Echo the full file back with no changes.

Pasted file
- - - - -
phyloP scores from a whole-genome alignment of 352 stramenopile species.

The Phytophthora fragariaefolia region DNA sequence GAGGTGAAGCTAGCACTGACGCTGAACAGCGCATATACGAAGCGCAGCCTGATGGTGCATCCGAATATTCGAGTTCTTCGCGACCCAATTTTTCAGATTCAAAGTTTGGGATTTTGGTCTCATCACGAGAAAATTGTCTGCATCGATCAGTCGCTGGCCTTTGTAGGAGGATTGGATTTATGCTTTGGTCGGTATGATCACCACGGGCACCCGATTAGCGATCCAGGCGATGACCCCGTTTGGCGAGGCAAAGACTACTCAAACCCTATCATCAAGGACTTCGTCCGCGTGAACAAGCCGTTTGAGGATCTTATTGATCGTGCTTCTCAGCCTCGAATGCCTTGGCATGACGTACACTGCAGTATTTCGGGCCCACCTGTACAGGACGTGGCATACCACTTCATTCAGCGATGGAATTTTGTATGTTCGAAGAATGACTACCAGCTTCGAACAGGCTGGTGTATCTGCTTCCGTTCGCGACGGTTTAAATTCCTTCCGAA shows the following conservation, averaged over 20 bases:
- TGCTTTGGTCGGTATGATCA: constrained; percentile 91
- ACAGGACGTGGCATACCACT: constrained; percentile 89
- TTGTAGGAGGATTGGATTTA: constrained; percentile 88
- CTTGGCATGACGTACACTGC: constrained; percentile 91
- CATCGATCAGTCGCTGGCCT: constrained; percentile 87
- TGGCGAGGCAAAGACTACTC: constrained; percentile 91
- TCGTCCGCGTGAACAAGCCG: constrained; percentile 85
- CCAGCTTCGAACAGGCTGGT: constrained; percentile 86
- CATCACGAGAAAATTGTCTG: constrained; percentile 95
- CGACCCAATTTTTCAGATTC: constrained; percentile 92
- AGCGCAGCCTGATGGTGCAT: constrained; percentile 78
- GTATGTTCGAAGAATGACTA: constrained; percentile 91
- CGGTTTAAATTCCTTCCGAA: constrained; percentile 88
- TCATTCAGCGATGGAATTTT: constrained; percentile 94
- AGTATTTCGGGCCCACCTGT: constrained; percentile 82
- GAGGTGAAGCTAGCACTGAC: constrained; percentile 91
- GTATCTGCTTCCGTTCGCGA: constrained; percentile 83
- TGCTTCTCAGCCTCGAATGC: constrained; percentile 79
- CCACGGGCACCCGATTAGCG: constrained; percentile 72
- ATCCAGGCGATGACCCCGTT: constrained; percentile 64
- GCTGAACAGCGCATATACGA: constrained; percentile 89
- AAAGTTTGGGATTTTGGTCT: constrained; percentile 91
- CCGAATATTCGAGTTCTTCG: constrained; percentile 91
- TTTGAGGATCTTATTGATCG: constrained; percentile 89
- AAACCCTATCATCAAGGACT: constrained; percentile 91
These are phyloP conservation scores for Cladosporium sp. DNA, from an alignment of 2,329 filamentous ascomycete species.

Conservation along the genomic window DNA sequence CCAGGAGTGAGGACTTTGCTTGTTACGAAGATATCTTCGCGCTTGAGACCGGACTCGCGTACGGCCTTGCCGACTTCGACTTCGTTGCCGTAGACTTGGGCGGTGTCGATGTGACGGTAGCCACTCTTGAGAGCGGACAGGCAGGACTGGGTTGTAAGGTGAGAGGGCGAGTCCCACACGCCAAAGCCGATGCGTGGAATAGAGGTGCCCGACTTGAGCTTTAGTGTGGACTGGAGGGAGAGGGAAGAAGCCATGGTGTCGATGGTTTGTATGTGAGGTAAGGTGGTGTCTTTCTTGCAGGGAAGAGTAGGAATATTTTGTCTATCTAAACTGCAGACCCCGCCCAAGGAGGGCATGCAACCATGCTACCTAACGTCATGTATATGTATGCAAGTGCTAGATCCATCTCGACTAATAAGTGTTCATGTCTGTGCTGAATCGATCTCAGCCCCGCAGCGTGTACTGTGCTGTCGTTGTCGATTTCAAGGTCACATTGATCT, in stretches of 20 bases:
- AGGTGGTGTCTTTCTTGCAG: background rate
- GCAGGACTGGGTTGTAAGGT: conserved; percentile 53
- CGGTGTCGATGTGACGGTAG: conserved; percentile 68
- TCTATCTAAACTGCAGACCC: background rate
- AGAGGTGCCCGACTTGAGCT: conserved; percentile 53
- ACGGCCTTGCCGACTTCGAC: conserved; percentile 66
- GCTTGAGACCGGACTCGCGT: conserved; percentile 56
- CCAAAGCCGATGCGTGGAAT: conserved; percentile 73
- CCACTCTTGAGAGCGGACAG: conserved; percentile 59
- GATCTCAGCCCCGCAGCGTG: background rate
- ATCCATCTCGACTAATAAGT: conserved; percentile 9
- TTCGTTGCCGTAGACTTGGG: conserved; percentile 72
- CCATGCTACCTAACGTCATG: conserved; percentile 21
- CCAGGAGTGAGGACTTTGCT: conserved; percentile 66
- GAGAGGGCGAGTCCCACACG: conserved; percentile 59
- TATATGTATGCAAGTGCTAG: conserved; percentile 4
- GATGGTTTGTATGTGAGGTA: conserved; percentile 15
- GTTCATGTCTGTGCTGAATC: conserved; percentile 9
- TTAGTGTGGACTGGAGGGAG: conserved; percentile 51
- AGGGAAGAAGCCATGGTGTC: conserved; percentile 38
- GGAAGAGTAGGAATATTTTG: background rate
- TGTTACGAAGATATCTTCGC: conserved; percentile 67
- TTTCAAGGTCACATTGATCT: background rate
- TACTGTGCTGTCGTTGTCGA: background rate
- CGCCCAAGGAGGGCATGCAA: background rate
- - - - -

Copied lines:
phyloP scores from a whole-genome alignment of 352 stramenopile species.

The Phytophthora fragariaefolia region DNA sequence GAGGTGAAGCTAGCACTGACGCTGAACAGCGCATATACGAAGCGCAGCCTGATGGTGCATCCGAATATTCGAGTTCTTCGCGACCCAATTTTTCAGATTCAAAGTTTGGGATTTTGGTCTCATCACGAGAAAATTGTCTGCATCGATCAGTCGCTGGCCTTTGTAGGAGGATTGGATTTATGCTTTGGTCGGTATGATCACCACGGGCACCCGATTAGCGATCCAGGCGATGACCCCGTTTGGCGAGGCAAAGACTACTCAAACCCTATCATCAAGGACTTCGTCCGCGTGAACAAGCCGTTTGAGGATCTTATTGATCGTGCTTCTCAGCCTCGAATGCCTTGGCATGACGTACACTGCAGTATTTCGGGCCCACCTGTACAGGACGTGGCATACCACTTCATTCAGCGATGGAATTTTGTATGTTCGAAGAATGACTACCAGCTTCGAACAGGCTGGTGTATCTGCTTCCGTTCGCGACGGTTTAAATTCCTTCCGAA shows the following conservation, averaged over 20 bases:
- TGCTTTGGTCGGTATGATCA: constrained; percentile 91
- ACAGGACGTGGCATACCACT: constrained; percentile 89
- TTGTAGGAGGATTGGATTTA: constrained; percentile 88
- CTTGGCATGACGTACACTGC: constrained; percentile 91
- CATCGATCAGTCGCTGGCCT: constrained; percentile 87
- TGGCGAGGCAAAGACTACTC: constrained; percentile 91
- TCGTCCGCGTGAACAAGCCG: constrained; percentile 85
- CCAGCTTCGAACAGGCTGGT: constrained; percentile 86
- CATCACGAGAAAATTGTCTG: constrained; percentile 95
- CGACCCAATTTTTCAGATTC: constrained; percentile 92
- AGCGCAGCCTGATGGTGCAT: constrained; percentile 78
- GTATGTTCGAAGAATGACTA: constrained; percentile 91
- CGGTTTAAATTCCTTCCGAA: constrained; percentile 88
- TCATTCAGCGATGGAATTTT: constrained; percentile 94
- AGTATTTCGGGCCCACCTGT: constrained; percentile 82
- GAGGTGAAGCTAGCACTGAC: constrained; percentile 91
- GTATCTGCTTCCGTTCGCGA: constrained; percentile 83
- TGCTTCTCAGCCTCGAATGC: constrained; percentile 79
- CCACGGGCACCCGATTAGCG: constrained; percentile 72
- ATCCAGGCGATGACCCCGTT: constrained; percentile 64
- GCTGAACAGCGCATATACGA: constrained; percentile 89
- AAAGTTTGGGATTTTGGTCT: constrained; percentile 91
- CCGAATATTCGAGTTCTTCG: constrained; percentile 91
- TTTGAGGATCTTATTGATCG: constrained; percentile 89
- AAACCCTATCATCAAGGACT: constrained; percentile 91
These are phyloP conservation scores for Cladosporium sp. DNA, from an alignment of 2,329 filamentous ascomycete species.

Conservation along the genomic window DNA sequence CCAGGAGTGAGGACTTTGCTTGTTACGAAGATATCTTCGCGCTTGAGACCGGACTCGCGTACGGCCTTGCCGACTTCGACTTCGTTGCCGTAGACTTGGGCGGTGTCGATGTGACGGTAGCCACTCTTGAGAGCGGACAGGCAGGACTGGGTTGTAAGGTGAGAGGGCGAGTCCCACACGCCAAAGCCGATGCGTGGAATAGAGGTGCCCGACTTGAGCTTTAGTGTGGACTGGAGGGAGAGGGAAGAAGCCATGGTGTCGATGGTTTGTATGTGAGGTAAGGTGGTGTCTTTCTTGCAGGGAAGAGTAGGAATATTTTGTCTATCTAAACTGCAGACCCCGCCCAAGGAGGGCATGCAACCATGCTACCTAACGTCATGTATATGTATGCAAGTGCTAGATCCATCTCGACTAATAAGTGTTCATGTCTGTGCTGAATCGATCTCAGCCCCGCAGCGTGTACTGTGCTGTCGTTGTCGATTTCAAGGTCACATTGATCT, in stretches of 20 bases:
- AGGTGGTGTCTTTCTTGCAG: background rate
- GCAGGACTGGGTTGTAAGGT: conserved; percentile 53
- CGGTGTCGATGTGACGGTAG: conserved; percentile 68
- TCTATCTAAACTGCAGACCC: background rate
- AGAGGTGCCCGACTTGAGCT: conserved; percentile 53
- ACGGCCTTGCCGACTTCGAC: conserved; percentile 66
- GCTTGAGACCGGACTCGCGT: conserved; percentile 56
- CCAAAGCCGATGCGTGGAAT: conserved; percentile 73
- CCACTCTTGAGAGCGGACAG: conserved; percentile 59
- GATCTCAGCCCCGCAGCGTG: background rate
- ATCCATCTCGACTAATAAGT: conserved; percentile 9
- TTCGTTGCCGTAGACTTGGG: conserved; percentile 72
- CCATGCTACCTAACGTCATG: conserved; percentile 21
- CCAGGAGTGAGGACTTTGCT: conserved; percentile 66
- GAGAGGGCGAGTCCCACACG: conserved; percentile 59
- TATATGTATGCAAGTGCTAG: conserved; percentile 4
- GATGGTTTGTATGTGAGGTA: conserved; percentile 15
- GTTCATGTCTGTGCTGAATC: conserved; percentile 9
- TTAGTGTGGACTGGAGGGAG: conserved; percentile 51
- AGGGAAGAAGCCATGGTGTC: conserved; percentile 38
- GGAAGAGTAGGAATATTTTG: background rate
- TGTTACGAAGATATCTTCGC: conserved; percentile 67
- TTTCAAGGTCACATTGATCT: background rate
- TACTGTGCTGTCGTTGTCGA: background rate
- CGCCCAAGGAGGGCATGCAA: background rate